4 Closing the lid on referral fees Referral payment It will be a breach of s 56 for a regulated person to: n refer prescribed legal business to another person and be paid for the referral n pay for a referral of prescribed legal business This means it will be a regulatory breach to make or receive referrals of personal injury claims (including ancillary claims) in return for payment. As one might expect, the definition of referral is very wide. By virtue of s 56(5), a referral will occur where: n a person (other than the client); n provides information that a provider of legal services would need; n to make an offer to the client to provide relevant services; ie, any of its legal services. Commission payment It is common practice in personal injury claims to introduce clients to third parties in return for a commission. This is particularly prevalent in relation to medical reports. The 2011 SRA Code of Conduct already requires solicitors to account to clients for commission received as a result of their instructions. Section s 56(2) of the Act takes this a step further; it will be a breach of that section for a regulated person, when providing legal services in the course of a personal injury claim (or ancillary claim) to: n arrange for another person to provide services to client; and n be paid for making the arrangement. What is a payment? The definition of payment in s 56(8) is relevant to the proposed prohibitions on both referral payments and commission payments. Once again, the definition is deliberately wide: n any form of consideration; n whether any benefit is received by the regulated person or by a third party; n excluding reasonable hospitality. This definition is sufficiently wide to incorporate payments to unrelated third parties, such as a charity. There is no guidance on what may constitute reasonable hospitality. How will the ban be implemented? The ban will be implemented by relevant front-line regulators (including the SRA) who must make appropriate arrangements for monitoring and enforcing the Act. Breach of the Act will be a regulatory issue, punishable by the relevant frontline regulator. Breach of the Act will not: n be an offence; n give rise to any action for breach of statutory duty; n make anything void or unenforceable except that a contract to pay a referral or commission payment in breach of s 56 is unenforceable (s 57(5)-(6)). Will there be any loopholes? The Act is far from watertight; a key potential loophole is woven into its very fabric. The final shape and size of this loophole could vary, depending on the identity of the front-line regulator. This is because of each front-line regulator can make rules providing that a referral or commission payment will be treated as a referral fee unless the regulated person shows it was not made as a referral fee, but rather: n as consideration for the provision of services; or n for another reason (s 57(7) and (8)). This somewhat back-to-front provision means that front-line regulators have flexibility to treat some referral and commission payments as being consideration for the provision of services, or as being paid for another reason rather than as a referral fee. This is subject to an overarching power reserved to the Lord Chancellor to set a cap on the maximum figure a regulated person can pay as consideration for the provision of services; beyond this figure, any payment would be a caught by the ban, regardless of any rules implemented by front-line regulators (s 57(9)). The combined effect of the provisions makes it impossible to know how the proposed ban on referral and commission payments will work in practice. Different front-line regulators may have different ideas on what is not a referral fee, but rather: n consideration for other services; n payment for another reason. We also do not know whether the Lord Chancellor intends to fix a cap on payments that can be made in consideration for other services and, if so, how that cap will be calculated. Call for clarity Referral fees were banned for a lot longer than they ve ever been allowed. Those operating in the personal injury market before 2004 will remember that, notwithstanding the ban, it was common practice for claims management companies and, even some insurance companies, to charge substantial fees for other services, such as marketing costs, taking initial witness statements and other administrative activities. The Act keeps the door wide-open for these activities to continue. It s unlikely that front-line regulators will slam this door shut and bolt all the locks. The issue is how far they go towards pushing it closed. It will be a brave regulator who will decide that every payment made in connection with the referral of a personal injury client is a referral fee. More likely, the battle lines will be drawn over what can be legitimately paid to third parties such as claims management companies in consideration of services such as marketing. Implementation of this ban is less than a year away. In the meantime, law firms and claims management companies must be able to plan their businesses. Law firms specialising in referred personal injury claims are entitled to know in advance whether their source of work is really going to disappear, as there are fundamental decisions to be made about whether to sell or restructure their business. Claims management companies must decide whether they will need to invest in an ABS that is licensed to conduct personal injury claims or whether they can continue to refer claims to external firms, which has the benefit of transferring risk outside their organisation. The SRA expects the firms it regulates to run their business effectively and in accordance with sound financial and risk management principles (SRA Principle 8). The sooner the SRA makes its intentions clear on how it intends to implement the referral fee ban, the sooner law firms specialising in personal injury work can do so. Allison Wooddisse Solicitor and head of practice compliance LexisPSL 4 Personal Injury Newsletter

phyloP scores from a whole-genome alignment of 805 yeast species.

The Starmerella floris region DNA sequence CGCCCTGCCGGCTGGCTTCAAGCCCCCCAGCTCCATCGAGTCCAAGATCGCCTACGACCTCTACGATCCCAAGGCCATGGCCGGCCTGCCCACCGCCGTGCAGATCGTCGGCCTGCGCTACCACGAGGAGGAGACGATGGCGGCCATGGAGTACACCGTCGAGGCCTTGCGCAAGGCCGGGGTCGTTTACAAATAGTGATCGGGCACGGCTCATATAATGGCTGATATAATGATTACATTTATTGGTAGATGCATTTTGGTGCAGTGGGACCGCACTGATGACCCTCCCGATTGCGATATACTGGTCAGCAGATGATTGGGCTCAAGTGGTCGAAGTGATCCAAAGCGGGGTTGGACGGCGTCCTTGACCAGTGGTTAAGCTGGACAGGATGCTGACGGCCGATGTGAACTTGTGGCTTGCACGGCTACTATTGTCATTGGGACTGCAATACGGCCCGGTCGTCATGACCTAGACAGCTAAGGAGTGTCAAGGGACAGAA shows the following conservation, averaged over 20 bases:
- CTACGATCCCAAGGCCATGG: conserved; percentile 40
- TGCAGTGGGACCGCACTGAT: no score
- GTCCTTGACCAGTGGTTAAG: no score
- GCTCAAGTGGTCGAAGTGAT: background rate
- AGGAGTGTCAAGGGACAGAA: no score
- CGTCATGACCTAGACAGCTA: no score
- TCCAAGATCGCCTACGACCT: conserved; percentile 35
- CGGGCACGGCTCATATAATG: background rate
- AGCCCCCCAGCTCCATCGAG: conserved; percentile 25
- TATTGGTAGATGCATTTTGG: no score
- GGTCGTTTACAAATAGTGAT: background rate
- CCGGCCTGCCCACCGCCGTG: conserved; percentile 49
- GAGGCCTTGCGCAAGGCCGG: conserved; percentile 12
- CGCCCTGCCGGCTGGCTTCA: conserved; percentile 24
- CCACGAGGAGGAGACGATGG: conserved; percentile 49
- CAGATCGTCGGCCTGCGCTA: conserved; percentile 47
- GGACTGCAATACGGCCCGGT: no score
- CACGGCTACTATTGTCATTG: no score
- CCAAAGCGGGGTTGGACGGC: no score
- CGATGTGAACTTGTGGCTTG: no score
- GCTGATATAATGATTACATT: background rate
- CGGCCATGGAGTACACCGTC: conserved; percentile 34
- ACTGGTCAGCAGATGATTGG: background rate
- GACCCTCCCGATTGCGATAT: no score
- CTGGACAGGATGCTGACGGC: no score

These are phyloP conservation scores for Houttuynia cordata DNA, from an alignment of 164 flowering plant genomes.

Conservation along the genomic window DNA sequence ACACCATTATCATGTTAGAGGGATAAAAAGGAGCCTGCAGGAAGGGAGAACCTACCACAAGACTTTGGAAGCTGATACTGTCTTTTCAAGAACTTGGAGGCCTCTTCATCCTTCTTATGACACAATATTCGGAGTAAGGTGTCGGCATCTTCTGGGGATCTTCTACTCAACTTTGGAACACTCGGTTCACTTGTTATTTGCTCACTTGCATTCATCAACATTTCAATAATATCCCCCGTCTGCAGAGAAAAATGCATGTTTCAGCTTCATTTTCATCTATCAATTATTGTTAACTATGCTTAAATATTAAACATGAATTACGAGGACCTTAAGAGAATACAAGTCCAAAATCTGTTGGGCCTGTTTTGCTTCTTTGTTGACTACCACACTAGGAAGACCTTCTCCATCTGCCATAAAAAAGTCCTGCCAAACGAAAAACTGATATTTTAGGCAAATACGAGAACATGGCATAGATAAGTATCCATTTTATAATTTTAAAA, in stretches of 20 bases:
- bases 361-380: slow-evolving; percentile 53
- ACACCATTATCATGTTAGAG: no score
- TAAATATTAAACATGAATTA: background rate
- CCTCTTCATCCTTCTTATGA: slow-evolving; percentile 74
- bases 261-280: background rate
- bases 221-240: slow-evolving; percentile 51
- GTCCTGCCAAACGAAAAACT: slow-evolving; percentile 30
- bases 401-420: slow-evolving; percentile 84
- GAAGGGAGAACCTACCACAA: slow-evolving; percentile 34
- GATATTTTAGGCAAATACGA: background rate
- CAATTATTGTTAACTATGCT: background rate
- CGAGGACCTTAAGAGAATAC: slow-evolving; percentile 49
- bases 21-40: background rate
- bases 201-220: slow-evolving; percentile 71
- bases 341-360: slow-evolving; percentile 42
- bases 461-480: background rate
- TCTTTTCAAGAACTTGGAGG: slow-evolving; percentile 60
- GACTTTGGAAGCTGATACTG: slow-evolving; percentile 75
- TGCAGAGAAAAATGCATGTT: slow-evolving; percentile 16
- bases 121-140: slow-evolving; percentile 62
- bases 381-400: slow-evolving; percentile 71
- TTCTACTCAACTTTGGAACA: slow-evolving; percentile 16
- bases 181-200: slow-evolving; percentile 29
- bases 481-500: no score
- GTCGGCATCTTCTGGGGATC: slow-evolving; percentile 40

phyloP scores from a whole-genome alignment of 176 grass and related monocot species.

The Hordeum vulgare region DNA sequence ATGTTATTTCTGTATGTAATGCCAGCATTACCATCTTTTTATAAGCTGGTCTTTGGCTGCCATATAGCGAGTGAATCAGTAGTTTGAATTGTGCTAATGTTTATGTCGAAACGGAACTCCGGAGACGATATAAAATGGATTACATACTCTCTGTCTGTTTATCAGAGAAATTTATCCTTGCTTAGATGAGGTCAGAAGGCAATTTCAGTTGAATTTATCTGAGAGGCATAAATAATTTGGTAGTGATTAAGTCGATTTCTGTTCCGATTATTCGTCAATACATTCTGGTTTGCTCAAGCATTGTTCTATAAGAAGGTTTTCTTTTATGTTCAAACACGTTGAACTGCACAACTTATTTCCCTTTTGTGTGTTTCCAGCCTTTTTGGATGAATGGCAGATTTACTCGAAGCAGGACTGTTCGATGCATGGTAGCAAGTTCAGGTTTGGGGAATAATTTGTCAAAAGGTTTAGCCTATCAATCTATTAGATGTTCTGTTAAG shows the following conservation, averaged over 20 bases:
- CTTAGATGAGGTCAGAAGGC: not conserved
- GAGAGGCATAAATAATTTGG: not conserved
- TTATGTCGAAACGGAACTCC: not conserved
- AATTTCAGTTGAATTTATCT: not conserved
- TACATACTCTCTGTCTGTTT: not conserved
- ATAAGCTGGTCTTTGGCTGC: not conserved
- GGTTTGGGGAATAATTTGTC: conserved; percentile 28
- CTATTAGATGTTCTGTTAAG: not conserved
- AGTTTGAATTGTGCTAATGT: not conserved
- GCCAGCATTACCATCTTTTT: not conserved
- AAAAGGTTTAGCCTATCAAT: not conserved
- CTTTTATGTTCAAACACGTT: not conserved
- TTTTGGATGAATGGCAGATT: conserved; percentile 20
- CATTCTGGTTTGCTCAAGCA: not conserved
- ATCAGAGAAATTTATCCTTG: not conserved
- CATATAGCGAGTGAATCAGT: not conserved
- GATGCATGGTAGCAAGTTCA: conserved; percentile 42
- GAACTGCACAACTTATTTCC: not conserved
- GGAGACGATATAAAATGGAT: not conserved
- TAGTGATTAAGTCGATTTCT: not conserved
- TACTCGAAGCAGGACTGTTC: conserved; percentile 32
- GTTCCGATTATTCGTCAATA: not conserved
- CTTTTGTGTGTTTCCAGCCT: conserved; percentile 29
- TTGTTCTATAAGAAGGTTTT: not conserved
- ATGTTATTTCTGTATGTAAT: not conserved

5 In practice In it for the money Karen O Sullivan and Louise Thomson throw the spotlight on dealing with fraudulent road traffic accident claims For some years the insurance industry has become increasingly concerned about the number of potentially fraudulent claims which are being made. Concerns have been raised in Parliament about the proliferation of such claims. This type of road traffic claim is estimated to cost the insurance industry millions of pounds each year with an estimated 30,000 staged accidents in 2009 alone. There are a number of different types of fraudulent claims including: n low velocity collisions - claims deriving from the most trivial touching of vehicles n deliberately staged collisions; n phantom passenger claims - a driver will assert that his car was carrying passengers who were not actually present; n claims where the injury or losses sustained are exaggerated It was recently held in Singh & Ors v (1) Habib (2) AIG [2011] EWCA Civ 599 that it was in the public interest to admit fresh evidence which raised concerns of fraud arising out of a road traffic accident where damages had been claimed for personal injury. Here the appellant insurers appealed against a judge s refusal to admit fresh evidence concerning allegations of fraud arising out of an alleged road traffic accident in which the respondent passengers brought a claim for damages for personal injury. However it is important to stress that fraud should not be pleaded lightly. Not only does the evidential burden of proof switch to the defendant as soon as the issue of fraud is raised but unwarranted allegations of exaggeration by a defendant can also be punished by costs sanctions (see Francis v Wells & Churchill [2007] EWCA Civ 135). In Clarke v Maltby [2010] EWHC 1856 (QB) the defendant was ordered to pay indemnity costs after accusing the claimant at trial of deliberately exaggerating her symptoms when the medical evidence did not support such an allegation. An exaggerated claim is quite different from a concocted claim and where the court finds that there is exaggeration then this can be punishable in costs. In Fairclough Homes Ltd v Summers [2012] All ER (D) 179 (Jun) the Supreme Court accepted that the court has power under CPR 3.4(2) and under its inherent jurisdiction to strike out a fraudulent claim as an abuse of process at any stage in the proceedings, even when it has already determined that a claimant is in principle entitled to damages in an ascertained sum. However, this power should only be exercised where it is just and proportionate to do so and in very exceptional circumstances. The Supreme Court went on to say that there were many ways in which deterrence of fraudulent claims could be achieved, which includes ensuring that the dishonesty does not increase the award of damages, making orders for costs, on the indemnity basis if necessary, reducing interest, proceedings for contempt and criminal proceedings Detecting a fraudulent claim Set out below are factors which, often taken together, suggest there is an element of fraud: n the circumstances are suspicious; n the accident occurred in a locality known for fraudulent claims; n there are links between the parties involved in the claim; n the injuries and losses appear out of proportion to the severity of the accident n there are inconsistencies in the description of the accident or the number of passengers in the car; ie, the accounts set out in the letter of claim differ from those given to medical experts, GP; n the claimant uses medical experts from unusual disciplines to prove a physical injury; ie, pain consultant, rheumatologist, psychiatrist; n there has been a history of similar claims; n there is an absence of police or other emergency service involvement. Courts are now tending to be proactive at an early stage in proceedings where fraud has been raised with claimants often asked to attend case management conferences so they can be warned of the consequences of making a fraudulent claim. It can therefore be useful to seek such a direction before a case management hearing to place pressure on a claimant suspect of bringing a fraudulent claim. Low velocity claims A low velocity collision occurs either where both vehicles are travelling at a similar low speed or alternatively where one vehicle is stationary and another vehicle is travelling at a very low speed and collides with it. In this type of accident a defence of causation may be raised, on the basis that the collision was insufficient to cause the injuries alleged by the claimant. In Armstrong and Connor v First York [2005] All ER (D) 107 (Jan), the claimant s vehicle was caught by a bus trying to pass it. The claimants alleged they had sustained personal injuries but the defendant denied that the claimants would have been injured by the extent of the collision that had occurred. The defendant relied upon a forensic engineer s report to support their defence. Despite the defendant s expert evidence the claimants succeeded, as the trial judge considered that their evidence had been honest and transparent. Accordingly, the perceived honesty of claimants and their witnesses will be key to low velocity collision claims succeeding at trial. The Court of Appeal gave guidance on the approach which should be followed by a defendant seeking to rely on expert evidence in a low velocity claim in Casey v Cartwright [2007] 2 All ER 78: n the defendant should notify the claimant within three months of receiving the letter of claim that they consider the claim to be a low velocity impact case and that they intend to raise causation issues; n the low velocity issue should be identified in the defence and be supported by a statement of truth; n within 21 days of serving the defence the defendant should serve upon the court and the other parties a witness statement clearly identifying why the defendant considers the accident Personal Injury Newsletter 5